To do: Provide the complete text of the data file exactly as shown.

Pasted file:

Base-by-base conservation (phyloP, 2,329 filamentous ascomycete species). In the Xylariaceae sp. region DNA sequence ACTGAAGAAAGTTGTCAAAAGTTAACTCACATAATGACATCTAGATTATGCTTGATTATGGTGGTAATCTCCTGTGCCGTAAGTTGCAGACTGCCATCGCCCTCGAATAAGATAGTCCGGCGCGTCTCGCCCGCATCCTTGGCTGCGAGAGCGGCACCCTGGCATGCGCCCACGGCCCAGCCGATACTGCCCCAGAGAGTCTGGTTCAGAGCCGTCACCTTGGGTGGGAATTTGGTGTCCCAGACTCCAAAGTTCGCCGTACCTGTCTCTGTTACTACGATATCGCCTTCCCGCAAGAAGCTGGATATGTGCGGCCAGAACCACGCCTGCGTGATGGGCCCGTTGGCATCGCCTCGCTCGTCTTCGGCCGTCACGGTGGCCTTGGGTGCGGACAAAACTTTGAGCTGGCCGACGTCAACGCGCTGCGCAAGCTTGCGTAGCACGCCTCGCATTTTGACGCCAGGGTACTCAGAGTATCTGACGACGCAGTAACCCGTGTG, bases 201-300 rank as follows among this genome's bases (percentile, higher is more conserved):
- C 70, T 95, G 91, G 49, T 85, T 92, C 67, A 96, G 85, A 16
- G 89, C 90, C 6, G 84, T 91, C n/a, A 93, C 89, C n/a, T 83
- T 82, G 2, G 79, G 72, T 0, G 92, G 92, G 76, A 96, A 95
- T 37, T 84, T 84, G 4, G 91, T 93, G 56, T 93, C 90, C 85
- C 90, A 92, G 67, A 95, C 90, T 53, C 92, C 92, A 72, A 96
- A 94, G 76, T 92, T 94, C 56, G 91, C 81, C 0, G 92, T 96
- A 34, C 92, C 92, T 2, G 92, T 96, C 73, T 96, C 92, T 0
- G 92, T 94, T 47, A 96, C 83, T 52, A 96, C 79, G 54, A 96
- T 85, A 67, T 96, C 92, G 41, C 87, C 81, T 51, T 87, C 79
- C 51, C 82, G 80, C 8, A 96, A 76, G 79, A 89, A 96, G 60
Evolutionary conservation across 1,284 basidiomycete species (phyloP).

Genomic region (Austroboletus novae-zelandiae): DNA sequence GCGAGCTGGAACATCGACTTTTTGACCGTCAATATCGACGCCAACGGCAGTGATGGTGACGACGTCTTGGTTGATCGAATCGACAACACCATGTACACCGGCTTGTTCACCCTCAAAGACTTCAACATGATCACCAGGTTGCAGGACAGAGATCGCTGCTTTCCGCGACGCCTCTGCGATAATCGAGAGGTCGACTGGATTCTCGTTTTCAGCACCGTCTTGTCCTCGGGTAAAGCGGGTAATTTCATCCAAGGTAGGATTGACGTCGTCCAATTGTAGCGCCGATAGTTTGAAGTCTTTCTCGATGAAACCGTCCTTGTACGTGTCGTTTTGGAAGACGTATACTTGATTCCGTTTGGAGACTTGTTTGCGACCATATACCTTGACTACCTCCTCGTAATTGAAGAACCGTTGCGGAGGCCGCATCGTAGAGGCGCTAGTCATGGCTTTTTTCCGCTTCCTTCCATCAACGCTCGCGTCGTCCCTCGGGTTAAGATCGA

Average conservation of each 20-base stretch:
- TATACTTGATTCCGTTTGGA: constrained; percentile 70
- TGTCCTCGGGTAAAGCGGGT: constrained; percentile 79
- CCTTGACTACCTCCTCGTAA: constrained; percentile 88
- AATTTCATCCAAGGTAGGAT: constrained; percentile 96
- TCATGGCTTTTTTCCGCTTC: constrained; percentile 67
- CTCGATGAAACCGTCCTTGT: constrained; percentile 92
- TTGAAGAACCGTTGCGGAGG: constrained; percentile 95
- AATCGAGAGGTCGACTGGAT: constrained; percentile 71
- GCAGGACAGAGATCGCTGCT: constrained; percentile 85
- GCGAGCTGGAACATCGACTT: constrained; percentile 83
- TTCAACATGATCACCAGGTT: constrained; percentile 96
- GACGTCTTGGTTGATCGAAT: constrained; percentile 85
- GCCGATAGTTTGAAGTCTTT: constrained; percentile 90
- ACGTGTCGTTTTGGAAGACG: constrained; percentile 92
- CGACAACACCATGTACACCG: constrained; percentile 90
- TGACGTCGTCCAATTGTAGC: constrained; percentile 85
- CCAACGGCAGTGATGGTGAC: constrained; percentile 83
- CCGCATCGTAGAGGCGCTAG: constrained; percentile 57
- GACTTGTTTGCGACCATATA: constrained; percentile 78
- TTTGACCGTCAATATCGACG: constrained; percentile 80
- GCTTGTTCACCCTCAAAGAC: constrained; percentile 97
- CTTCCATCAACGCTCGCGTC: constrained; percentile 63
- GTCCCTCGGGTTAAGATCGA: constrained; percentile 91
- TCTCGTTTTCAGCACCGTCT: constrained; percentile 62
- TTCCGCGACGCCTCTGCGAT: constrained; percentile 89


Base-by-base conservation (phyloP, 2,329 filamentous ascomycete species). In the Xylariaceae sp. region DNA sequence ACTGAAGAAAGTTGTCAAAAGTTAACTCACATAATGACATCTAGATTATGCTTGATTATGGTGGTAATCTCCTGTGCCGTAAGTTGCAGACTGCCATCGCCCTCGAATAAGATAGTCCGGCGCGTCTCGCCCGCATCCTTGGCTGCGAGAGCGGCACCCTGGCATGCGCCCACGGCCCAGCCGATACTGCCCCAGAGAGTCTGGTTCAGAGCCGTCACCTTGGGTGGGAATTTGGTGTCCCAGACTCCAAAGTTCGCCGTACCTGTCTCTGTTACTACGATATCGCCTTCCCGCAAGAAGCTGGATATGTGCGGCCAGAACCACGCCTGCGTGATGGGCCCGTTGGCATCGCCTCGCTCGTCTTCGGCCGTCACGGTGGCCTTGGGTGCGGACAAAACTTTGAGCTGGCCGACGTCAACGCGCTGCGCAAGCTTGCGTAGCACGCCTCGCATTTTGACGCCAGGGTACTCAGAGTATCTGACGACGCAGTAACCCGTGTG, bases 201-300 rank as follows among this genome's bases (percentile, higher is more conserved):
- C 70, T 95, G 91, G 49, T 85, T 92, C 67, A 96, G 85, A 16
- G 89, C 90, C 6, G 84, T 91, C n/a, A 93, C 89, C n/a, T 83
- T 82, G 2, G 79, G 72, T 0, G 92, G 92, G 76, A 96, A 95
- T 37, T 84, T 84, G 4, G 91, T 93, G 56, T 93, C 90, C 85
- C 90, A 92, G 67, A 95, C 90, T 53, C 92, C 92, A 72, A 96
- A 94, G 76, T 92, T 94, C 56, G 91, C 81, C 0, G 92, T 96
- A 34, C 92, C 92, T 2, G 92, T 96, C 73, T 96, C 92, T 0
- G 92, T 94, T 47, A 96, C 83, T 52, A 96, C 79, G 54, A 96
- T 85, A 67, T 96, C 92, G 41, C 87, C 81, T 51, T 87, C 79
- C 51, C 82, G 80, C 8, A 96, A 76, G 79, A 89, A 96, G 60
Evolutionary conservation across 1,284 basidiomycete species (phyloP).

Genomic region (Austroboletus novae-zelandiae): DNA sequence GCGAGCTGGAACATCGACTTTTTGACCGTCAATATCGACGCCAACGGCAGTGATGGTGACGACGTCTTGGTTGATCGAATCGACAACACCATGTACACCGGCTTGTTCACCCTCAAAGACTTCAACATGATCACCAGGTTGCAGGACAGAGATCGCTGCTTTCCGCGACGCCTCTGCGATAATCGAGAGGTCGACTGGATTCTCGTTTTCAGCACCGTCTTGTCCTCGGGTAAAGCGGGTAATTTCATCCAAGGTAGGATTGACGTCGTCCAATTGTAGCGCCGATAGTTTGAAGTCTTTCTCGATGAAACCGTCCTTGTACGTGTCGTTTTGGAAGACGTATACTTGATTCCGTTTGGAGACTTGTTTGCGACCATATACCTTGACTACCTCCTCGTAATTGAAGAACCGTTGCGGAGGCCGCATCGTAGAGGCGCTAGTCATGGCTTTTTTCCGCTTCCTTCCATCAACGCTCGCGTCGTCCCTCGGGTTAAGATCGA

Average conservation of each 20-base stretch:
- TATACTTGATTCCGTTTGGA: constrained; percentile 70
- TGTCCTCGGGTAAAGCGGGT: constrained; percentile 79
- CCTTGACTACCTCCTCGTAA: constrained; percentile 88
- AATTTCATCCAAGGTAGGAT: constrained; percentile 96
- TCATGGCTTTTTTCCGCTTC: constrained; percentile 67
- CTCGATGAAACCGTCCTTGT: constrained; percentile 92
- TTGAAGAACCGTTGCGGAGG: constrained; percentile 95
- AATCGAGAGGTCGACTGGAT: constrained; percentile 71
- GCAGGACAGAGATCGCTGCT: constrained; percentile 85
- GCGAGCTGGAACATCGACTT: constrained; percentile 83
- TTCAACATGATCACCAGGTT: constrained; percentile 96
- GACGTCTTGGTTGATCGAAT: constrained; percentile 85
- GCCGATAGTTTGAAGTCTTT: constrained; percentile 90
- ACGTGTCGTTTTGGAAGACG: constrained; percentile 92
- CGACAACACCATGTACACCG: constrained; percentile 90
- TGACGTCGTCCAATTGTAGC: constrained; percentile 85
- CCAACGGCAGTGATGGTGAC: constrained; percentile 83
- CCGCATCGTAGAGGCGCTAG: constrained; percentile 57
- GACTTGTTTGCGACCATATA: constrained; percentile 78
- TTTGACCGTCAATATCGACG: constrained; percentile 80
- GCTTGTTCACCCTCAAAGAC: constrained; percentile 97
- CTTCCATCAACGCTCGCGTC: constrained; percentile 63
- GTCCCTCGGGTTAAGATCGA: constrained; percentile 91
- TCTCGTTTTCAGCACCGTCT: constrained; percentile 62
- TTCCGCGACGCCTCTGCGAT: constrained; percentile 89